Germany’s Next Top Manager: Does Personality explain the Gender Career Gap?
AbstractThe female share in management positions is quite low in Germany. The higher the hierarchical level, the fewer women there are in such positions. Men have numerous role models to follow whereas women lack this opportunity. Many studies have focused on the influence of human capital and other "objective" factors on career opportunities. In our study, we go a step further by also looking at the impact of self-reported personality traits on gender differences in career chances. We compare managers and other white-collar employees in Germany’s private sector. While bivariate results based on data from the German Socio-Economic Panel (SOEP) in 2007 show that there are significant gender differences in personality traits, multivariate estimations and the decomposition of the gender career gap clearly indicate that these differences cannot account for gender differences in career opportunities. The decomposition (according to Fairlie, 2003) shows that only 8.6 percent of the inequality of career chances between women and can be explained by differences in personality. Nevertheless, personality traits might indeed play a role, albeit more indirectly: Some of the stronger career effects, such as long working hours, and labour market segregation, can also reflect differences in personality traits. These might have been influenced at an early stage by a gender-biased environment. Our results strongly stress the need for a gender-neutral environment outside and inside companies in order to enforce equal career opportunities for women and men.
Download InfoIf you experience problems downloading a file, check if you have the proper application to view it first. In case of further problems read the IDEAS help page. Note that these files are not on the IDEAS site. Please be patient as the files may be large.
Bibliographic InfoPaper provided by University of Flensburg, International Institute of Management (IIM) & University of Southern Denmark, Department of Border Region Studies (IFG) in its series Danish-German Working Papers with number 003.
Length: 43 pages
Date of creation: 2010
Date of revision:
Publication status: Published as Danish-German Research Paper No. 3, 2010
Contact details of provider:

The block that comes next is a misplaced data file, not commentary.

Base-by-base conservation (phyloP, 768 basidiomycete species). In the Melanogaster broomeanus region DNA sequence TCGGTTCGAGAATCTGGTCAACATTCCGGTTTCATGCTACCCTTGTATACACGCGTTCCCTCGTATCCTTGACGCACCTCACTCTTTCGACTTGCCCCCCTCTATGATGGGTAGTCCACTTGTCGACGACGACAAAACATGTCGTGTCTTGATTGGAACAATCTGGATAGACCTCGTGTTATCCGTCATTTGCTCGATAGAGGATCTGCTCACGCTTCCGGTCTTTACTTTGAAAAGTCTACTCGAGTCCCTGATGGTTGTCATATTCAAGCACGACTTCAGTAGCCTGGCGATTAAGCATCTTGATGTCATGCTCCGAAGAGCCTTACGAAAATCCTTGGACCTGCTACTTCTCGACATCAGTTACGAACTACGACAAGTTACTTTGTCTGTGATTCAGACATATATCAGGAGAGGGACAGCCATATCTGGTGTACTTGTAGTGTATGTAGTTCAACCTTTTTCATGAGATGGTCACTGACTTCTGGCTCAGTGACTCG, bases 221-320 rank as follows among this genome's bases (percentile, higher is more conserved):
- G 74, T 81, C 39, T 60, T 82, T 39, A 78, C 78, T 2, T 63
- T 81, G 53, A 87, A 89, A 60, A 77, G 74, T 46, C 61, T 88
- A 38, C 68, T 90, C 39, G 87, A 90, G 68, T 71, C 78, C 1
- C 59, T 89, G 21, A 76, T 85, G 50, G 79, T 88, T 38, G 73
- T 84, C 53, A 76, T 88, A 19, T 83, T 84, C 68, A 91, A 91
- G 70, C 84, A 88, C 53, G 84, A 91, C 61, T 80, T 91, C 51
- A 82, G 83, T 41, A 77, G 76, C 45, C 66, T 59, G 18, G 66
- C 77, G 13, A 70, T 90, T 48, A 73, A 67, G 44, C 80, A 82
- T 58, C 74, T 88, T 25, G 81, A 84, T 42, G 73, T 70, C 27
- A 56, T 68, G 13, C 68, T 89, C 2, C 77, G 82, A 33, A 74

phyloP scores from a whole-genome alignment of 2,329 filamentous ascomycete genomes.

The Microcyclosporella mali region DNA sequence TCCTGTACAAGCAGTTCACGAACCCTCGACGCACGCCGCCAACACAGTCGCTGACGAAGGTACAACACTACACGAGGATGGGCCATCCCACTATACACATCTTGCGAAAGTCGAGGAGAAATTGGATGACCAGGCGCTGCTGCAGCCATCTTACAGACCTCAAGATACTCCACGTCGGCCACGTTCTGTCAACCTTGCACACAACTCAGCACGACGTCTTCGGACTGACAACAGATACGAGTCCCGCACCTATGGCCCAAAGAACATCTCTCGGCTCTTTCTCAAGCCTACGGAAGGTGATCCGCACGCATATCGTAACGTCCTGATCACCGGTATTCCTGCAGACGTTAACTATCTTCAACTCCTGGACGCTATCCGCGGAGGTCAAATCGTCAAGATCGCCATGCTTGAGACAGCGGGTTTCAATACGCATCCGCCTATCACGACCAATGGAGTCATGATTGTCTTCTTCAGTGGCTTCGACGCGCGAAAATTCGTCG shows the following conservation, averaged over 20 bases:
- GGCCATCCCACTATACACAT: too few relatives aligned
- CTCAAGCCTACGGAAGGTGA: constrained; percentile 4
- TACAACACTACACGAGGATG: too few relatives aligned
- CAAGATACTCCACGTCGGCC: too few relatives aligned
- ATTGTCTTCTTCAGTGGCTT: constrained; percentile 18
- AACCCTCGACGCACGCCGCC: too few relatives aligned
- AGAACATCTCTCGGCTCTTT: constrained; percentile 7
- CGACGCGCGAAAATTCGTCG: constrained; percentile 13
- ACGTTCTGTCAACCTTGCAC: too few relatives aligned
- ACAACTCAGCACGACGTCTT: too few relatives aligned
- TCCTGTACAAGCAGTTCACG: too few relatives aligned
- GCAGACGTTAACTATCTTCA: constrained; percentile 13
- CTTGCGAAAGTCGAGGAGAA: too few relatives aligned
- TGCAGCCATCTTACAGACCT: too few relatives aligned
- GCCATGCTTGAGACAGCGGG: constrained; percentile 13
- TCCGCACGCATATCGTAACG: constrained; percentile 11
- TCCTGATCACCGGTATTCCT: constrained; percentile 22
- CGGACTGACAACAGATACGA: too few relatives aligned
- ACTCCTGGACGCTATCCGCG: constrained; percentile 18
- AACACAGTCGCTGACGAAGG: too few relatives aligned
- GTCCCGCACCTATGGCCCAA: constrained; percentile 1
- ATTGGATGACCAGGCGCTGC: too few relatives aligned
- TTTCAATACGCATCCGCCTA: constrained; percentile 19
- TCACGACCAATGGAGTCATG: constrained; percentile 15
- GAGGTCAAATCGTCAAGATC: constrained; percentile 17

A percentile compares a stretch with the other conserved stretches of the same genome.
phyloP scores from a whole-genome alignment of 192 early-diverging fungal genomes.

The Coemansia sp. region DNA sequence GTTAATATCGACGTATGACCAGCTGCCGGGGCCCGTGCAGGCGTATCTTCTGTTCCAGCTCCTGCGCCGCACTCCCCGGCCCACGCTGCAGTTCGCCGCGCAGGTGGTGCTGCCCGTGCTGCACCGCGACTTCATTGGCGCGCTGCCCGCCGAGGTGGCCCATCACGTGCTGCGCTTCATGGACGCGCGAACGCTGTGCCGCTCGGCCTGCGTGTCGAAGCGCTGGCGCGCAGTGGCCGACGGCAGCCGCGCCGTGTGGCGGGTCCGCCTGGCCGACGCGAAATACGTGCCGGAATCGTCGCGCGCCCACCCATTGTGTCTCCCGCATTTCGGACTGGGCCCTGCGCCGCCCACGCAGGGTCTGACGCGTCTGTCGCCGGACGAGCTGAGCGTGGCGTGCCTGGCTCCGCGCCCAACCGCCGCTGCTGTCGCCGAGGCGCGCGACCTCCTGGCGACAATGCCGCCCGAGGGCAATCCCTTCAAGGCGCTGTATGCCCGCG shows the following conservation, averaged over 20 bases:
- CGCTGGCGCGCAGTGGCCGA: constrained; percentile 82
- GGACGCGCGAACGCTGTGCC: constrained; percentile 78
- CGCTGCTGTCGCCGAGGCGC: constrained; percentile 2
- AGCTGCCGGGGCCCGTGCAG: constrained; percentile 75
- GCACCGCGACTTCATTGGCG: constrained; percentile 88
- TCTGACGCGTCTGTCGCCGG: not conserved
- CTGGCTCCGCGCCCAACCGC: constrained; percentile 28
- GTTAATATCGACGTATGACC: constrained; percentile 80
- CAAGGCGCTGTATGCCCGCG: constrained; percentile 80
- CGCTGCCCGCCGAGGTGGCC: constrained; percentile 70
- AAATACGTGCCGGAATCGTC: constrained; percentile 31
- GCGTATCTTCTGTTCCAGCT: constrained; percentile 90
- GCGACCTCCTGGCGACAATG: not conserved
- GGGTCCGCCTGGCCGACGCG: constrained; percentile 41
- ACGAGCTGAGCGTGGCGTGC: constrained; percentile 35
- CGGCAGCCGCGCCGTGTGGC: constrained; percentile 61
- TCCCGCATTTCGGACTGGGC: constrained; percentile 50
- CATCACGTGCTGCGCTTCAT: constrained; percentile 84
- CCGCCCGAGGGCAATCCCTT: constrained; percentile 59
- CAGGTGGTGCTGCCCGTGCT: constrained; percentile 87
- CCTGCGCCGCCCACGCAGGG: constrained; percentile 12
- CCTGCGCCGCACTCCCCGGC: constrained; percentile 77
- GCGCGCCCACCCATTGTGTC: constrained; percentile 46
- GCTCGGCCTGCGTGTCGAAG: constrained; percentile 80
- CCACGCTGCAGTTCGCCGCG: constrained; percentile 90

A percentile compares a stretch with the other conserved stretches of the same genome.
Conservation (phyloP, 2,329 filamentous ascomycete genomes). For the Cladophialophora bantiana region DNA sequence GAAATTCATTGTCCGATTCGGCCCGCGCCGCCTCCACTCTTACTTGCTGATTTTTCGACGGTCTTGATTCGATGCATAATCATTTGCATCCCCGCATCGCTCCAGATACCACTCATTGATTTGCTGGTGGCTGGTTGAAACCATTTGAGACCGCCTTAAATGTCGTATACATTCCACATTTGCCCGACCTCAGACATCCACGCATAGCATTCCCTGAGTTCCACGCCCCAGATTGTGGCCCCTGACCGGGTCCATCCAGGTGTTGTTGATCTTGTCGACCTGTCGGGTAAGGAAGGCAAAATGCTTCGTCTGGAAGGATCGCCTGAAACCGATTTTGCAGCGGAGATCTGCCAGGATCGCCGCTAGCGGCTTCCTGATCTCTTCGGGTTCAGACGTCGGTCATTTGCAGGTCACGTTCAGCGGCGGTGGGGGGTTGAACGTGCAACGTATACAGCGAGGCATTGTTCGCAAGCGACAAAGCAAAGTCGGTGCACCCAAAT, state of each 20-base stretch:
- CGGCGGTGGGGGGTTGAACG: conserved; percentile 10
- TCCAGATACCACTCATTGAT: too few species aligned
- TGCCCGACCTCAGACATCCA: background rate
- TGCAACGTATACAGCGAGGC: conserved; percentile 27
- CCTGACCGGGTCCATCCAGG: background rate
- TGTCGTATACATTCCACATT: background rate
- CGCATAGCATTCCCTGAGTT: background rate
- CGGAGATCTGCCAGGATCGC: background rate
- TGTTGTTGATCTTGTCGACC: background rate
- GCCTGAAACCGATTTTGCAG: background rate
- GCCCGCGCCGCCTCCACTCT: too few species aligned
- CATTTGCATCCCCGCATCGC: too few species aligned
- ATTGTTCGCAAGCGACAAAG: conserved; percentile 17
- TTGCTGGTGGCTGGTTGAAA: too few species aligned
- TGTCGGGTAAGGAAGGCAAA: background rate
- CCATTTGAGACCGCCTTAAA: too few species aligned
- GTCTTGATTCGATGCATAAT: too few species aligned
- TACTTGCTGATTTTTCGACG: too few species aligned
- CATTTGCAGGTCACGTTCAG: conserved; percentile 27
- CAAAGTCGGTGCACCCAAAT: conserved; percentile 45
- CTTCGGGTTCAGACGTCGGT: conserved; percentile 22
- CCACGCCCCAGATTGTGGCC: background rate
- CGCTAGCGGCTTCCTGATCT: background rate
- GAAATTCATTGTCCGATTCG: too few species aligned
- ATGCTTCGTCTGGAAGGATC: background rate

Web page: http://www.iim.uni-flensburg.de/
personality; gender; career; leadership;
Other versions of this item:
- Simon Fietze & Elke Holst & Verena Tobsch, 2011. "Germany’s Next Top Manager: Does Personality Explain the Gender Career Gap?," management revue. Socio-economic Studies, Rainer Hampp Verlag, vol. 22(3), pages 240-273.
- Fietze, Simon & Holst, Elke & Tobsch, Verena, 2010. "Germany's Next Top Manager: Does Personality Explain the Gender Career Gap?," IZA Discussion Papers 5110, Institute for the Study of Labor (IZA).
- D23 - Microeconomics - - Production and Organizations - - - Organizational Behavior; Transaction Costs; Property Rights
- J16 - Labor and Demographic Economics - - Demographic Economics - - - Economics of Gender; Non-labor Discrimination
- J79 - Labor and Demographic Economics - - Labor Discrimination - - - Other
- M12 - Business Administration and Business Economics; Marketing; Accounting - - Business Administration - - - Personnel Management; Executives; Executive Compensation
You can help add them by filling out this form.
CitEc Project, subscribe to its RSS feed for this item.
- Keil, Alwin & Nielsen, Thea, 2012. "Accounting for farmers’ risk preferences in investigating land allocation decisions in marginal environments: a test of various elicitation measures in an application from Vietnam," 2012 Conference, August 18-24, 2012, Foz do Iguacu, Brazil 126054, International Association of Agricultural Economists.
- Müller, Julia & Schwieren, Christiane, 2012.
"Can personality explain what is underlying women’s unwillingness to compete?,"
Journal of Economic Psychology,
Elsevier, vol. 33(3), pages 448-460.
- Müller, Julia & Schwieren, Christiane, 2011. "Can Personality Explain what is Underlying Women's Unwillingness to Compete?," Working Papers 0511, University of Heidelberg, Department of Economics.
- Antecol, Heather & Cobb-Clark, Deborah A., 2013. "Do psychosocial traits help explain gender segregation in young people's occupations?," Labour Economics, Elsevier, vol. 21(C), pages 59-73.
For technical questions regarding this item, or to correct its authors, title, abstract, bibliographic or download information, contact: (Kathrin Thomsen).
If references are entirely missing, you can add them using this form.